Monday, September 13, 2010

Unhappy reading experiences

I love to read. But that doesn't mean every book I pick up is a pleasure. It doesn't even mean that every book I finish is a pleasure.

Henriette Lazaridis Power wrote a guest post on Eric's Pimp My Novel blog last month, on the topic of great first sentences in fiction. She got me thinking about unhappy reading experiences when she cited "a book I never finished and didn’t particularly like. But I’ve never forgotten the start of Gravity’s Rainbow: 'A screaming comes across the sky.'"

I read Thomas Pynchon's WWII epic just out of college, after being introduced to him in a seminar (we read The Crying of Lot 49, a much shorter work). I found it sheer torture. It took me most of that spring to slog through it, and I'm not sure I was better off for the experience. Celine's Journey to the End of the Night was another tough read for me; a friend responded to last month's post, Characters you're not supposed to like, with a reminder about that unhappy tale.

For months now I've had Roberto Bolano's The Savage Detectives sitting half-read on my bedside bookshelf. When I pick it up I do find the short, obsessive and ironically narcissistic chapters amusing ... but I can't stay hooked for long. Maybe I'd stop short of calling my time with Bolano's characters "unhappy," but I'm finding the novel tedious.

I'm not a person who gives up easily on books I start. Only very rarely do I bail out of a book I've begun. I'm guessing that I'll finish The Savage Detectives one of these months. I got through Pynchon that long-ago spring, but only dared one more of his since (Vineland, which I liked a bit better, against the grain of most of Pynchon's fans). I force-marched myself through Celine's Journey... but have resolutely avoided him since. Years ago I stalled halfway through Thucydides' The Peloponnesian War, but I have in mind coming back around to it. I know readers who will start a book and set it aside without a second thought if it doesn't grab them, but with the exception of browsing in bookstores I find it pretty hard to hit the eject button. I suppose that would make me a terrible agent. Or perhaps becoming an agent or an editor would harden me?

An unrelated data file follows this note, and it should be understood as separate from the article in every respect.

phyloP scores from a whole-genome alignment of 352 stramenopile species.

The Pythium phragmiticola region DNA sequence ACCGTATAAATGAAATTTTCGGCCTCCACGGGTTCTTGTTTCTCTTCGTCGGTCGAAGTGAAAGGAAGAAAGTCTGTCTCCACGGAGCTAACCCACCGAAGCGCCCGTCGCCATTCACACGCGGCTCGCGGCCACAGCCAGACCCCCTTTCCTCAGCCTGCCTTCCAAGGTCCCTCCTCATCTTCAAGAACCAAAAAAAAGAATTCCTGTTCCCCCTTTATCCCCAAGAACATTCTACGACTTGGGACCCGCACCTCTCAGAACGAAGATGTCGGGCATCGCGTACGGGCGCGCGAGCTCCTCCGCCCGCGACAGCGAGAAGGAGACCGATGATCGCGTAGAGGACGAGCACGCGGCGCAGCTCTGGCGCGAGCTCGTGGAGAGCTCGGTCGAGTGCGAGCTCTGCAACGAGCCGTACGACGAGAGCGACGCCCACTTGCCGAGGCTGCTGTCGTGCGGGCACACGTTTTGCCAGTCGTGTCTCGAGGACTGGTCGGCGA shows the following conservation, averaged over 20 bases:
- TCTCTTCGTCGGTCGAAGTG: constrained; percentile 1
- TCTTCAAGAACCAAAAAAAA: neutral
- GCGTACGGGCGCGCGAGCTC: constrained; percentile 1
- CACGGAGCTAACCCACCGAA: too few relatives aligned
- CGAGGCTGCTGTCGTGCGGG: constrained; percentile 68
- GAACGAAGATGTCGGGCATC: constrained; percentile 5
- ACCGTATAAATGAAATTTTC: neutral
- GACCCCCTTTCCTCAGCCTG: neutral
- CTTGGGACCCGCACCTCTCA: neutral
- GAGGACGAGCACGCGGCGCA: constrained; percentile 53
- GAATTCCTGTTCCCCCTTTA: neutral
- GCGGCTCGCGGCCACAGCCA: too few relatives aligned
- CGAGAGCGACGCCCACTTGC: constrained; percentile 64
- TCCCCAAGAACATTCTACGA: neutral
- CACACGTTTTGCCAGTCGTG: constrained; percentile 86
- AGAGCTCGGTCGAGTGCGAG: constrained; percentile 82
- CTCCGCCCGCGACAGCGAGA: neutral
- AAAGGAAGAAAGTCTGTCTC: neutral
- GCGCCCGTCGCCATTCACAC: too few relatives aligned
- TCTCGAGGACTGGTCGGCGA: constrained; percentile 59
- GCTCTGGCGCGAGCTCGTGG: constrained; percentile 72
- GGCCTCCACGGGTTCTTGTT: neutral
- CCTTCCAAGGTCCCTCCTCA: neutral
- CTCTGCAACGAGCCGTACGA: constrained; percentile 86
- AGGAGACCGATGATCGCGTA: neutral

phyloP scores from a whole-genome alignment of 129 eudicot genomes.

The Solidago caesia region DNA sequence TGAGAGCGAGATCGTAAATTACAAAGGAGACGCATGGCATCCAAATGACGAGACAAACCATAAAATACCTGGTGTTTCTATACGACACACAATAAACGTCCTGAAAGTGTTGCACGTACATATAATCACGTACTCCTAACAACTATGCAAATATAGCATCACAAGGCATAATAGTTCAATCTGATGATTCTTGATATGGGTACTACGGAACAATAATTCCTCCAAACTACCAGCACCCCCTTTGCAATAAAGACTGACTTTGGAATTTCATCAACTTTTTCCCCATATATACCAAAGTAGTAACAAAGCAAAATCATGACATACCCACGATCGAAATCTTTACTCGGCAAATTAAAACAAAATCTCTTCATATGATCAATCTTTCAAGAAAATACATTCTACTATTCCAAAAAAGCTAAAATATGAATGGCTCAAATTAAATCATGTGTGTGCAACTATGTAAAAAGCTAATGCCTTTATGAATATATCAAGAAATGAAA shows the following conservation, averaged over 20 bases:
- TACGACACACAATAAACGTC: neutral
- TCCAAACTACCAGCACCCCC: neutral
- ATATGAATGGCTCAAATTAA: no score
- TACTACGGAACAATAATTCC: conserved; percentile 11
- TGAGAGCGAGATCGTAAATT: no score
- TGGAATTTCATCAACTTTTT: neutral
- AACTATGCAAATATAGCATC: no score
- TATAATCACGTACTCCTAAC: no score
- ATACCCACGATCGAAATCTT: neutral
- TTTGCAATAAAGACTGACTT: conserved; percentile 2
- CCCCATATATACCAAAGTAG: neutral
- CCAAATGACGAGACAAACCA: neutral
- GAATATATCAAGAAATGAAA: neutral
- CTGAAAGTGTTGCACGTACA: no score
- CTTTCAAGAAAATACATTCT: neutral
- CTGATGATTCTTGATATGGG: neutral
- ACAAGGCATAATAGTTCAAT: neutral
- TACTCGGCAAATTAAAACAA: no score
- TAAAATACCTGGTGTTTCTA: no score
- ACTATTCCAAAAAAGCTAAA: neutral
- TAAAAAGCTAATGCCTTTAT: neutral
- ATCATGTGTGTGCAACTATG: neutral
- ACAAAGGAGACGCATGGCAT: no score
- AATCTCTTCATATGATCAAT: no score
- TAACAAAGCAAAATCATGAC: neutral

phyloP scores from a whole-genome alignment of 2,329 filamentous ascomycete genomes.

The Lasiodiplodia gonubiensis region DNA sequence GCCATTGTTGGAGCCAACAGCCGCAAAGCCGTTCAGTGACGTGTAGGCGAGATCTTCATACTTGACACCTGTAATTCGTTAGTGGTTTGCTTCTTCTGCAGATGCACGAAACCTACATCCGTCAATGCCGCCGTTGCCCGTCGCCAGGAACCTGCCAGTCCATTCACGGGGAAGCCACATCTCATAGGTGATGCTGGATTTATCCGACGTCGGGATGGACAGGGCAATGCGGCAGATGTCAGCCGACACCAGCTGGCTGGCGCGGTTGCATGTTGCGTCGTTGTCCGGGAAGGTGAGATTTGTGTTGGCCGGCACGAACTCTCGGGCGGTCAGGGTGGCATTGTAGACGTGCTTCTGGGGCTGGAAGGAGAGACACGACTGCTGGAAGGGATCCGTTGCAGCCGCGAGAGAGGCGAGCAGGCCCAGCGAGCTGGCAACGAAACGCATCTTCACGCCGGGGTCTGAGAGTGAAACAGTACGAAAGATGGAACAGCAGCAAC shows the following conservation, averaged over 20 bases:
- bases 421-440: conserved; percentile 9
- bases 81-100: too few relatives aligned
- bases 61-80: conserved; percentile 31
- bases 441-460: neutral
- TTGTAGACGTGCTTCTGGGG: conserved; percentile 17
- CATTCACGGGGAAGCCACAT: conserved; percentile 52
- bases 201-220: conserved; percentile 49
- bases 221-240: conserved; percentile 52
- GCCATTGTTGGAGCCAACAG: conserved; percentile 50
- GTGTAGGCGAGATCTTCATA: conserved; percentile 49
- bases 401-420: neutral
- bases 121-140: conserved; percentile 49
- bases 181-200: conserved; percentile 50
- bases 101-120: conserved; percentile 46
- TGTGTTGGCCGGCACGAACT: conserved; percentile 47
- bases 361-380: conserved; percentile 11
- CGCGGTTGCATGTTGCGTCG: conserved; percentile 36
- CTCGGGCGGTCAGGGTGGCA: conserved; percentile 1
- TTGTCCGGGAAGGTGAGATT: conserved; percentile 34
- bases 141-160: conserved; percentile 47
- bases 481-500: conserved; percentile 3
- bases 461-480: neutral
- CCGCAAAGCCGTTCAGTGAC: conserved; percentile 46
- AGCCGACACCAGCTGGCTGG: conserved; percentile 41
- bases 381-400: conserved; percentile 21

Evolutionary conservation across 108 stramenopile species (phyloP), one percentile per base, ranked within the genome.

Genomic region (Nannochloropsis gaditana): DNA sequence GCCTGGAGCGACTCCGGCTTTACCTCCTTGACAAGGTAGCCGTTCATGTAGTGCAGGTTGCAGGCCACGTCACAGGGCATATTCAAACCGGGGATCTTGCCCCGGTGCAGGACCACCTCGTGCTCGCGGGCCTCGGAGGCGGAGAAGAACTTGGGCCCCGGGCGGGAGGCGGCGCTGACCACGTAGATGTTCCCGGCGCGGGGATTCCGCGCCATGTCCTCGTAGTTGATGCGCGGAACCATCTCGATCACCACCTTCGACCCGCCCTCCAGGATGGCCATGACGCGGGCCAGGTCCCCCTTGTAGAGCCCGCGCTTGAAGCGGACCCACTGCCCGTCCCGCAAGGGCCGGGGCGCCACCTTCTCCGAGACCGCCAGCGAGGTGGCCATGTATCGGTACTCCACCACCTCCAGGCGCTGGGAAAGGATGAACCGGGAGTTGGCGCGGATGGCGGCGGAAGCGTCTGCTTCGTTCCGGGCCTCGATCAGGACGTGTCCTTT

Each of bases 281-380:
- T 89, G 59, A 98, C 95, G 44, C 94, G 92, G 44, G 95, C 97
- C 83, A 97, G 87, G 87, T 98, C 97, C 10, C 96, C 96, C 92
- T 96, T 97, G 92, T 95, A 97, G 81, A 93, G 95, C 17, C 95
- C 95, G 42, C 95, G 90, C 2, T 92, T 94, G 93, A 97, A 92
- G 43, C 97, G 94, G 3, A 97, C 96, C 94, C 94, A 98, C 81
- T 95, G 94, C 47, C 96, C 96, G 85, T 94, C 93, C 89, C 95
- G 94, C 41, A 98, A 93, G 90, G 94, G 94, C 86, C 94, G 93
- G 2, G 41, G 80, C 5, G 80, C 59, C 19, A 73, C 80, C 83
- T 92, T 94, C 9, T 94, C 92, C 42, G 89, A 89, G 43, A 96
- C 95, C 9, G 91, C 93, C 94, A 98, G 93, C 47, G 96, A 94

How about you? What books have given you grief? Did you finish them anyway?


  1. My tale is a bit tangential but falls into the realm of difficult reads. Upon finally completing Djuna Barne's Nightwood, I had deja vu of having deja vu of having read it before. I realized that I was actually remembering finishing it the two times before. Somehow this experience at least helped me remember that I had read it. I actually liked her short story volume a lot. And I can't say I disliked Nightwood, but obviously I had a very difficult time connecting with it.

  2. That's a great tangent, Keiko ... I've done the same thing before, I'm sure of it ... only ... I can't remember which book it was!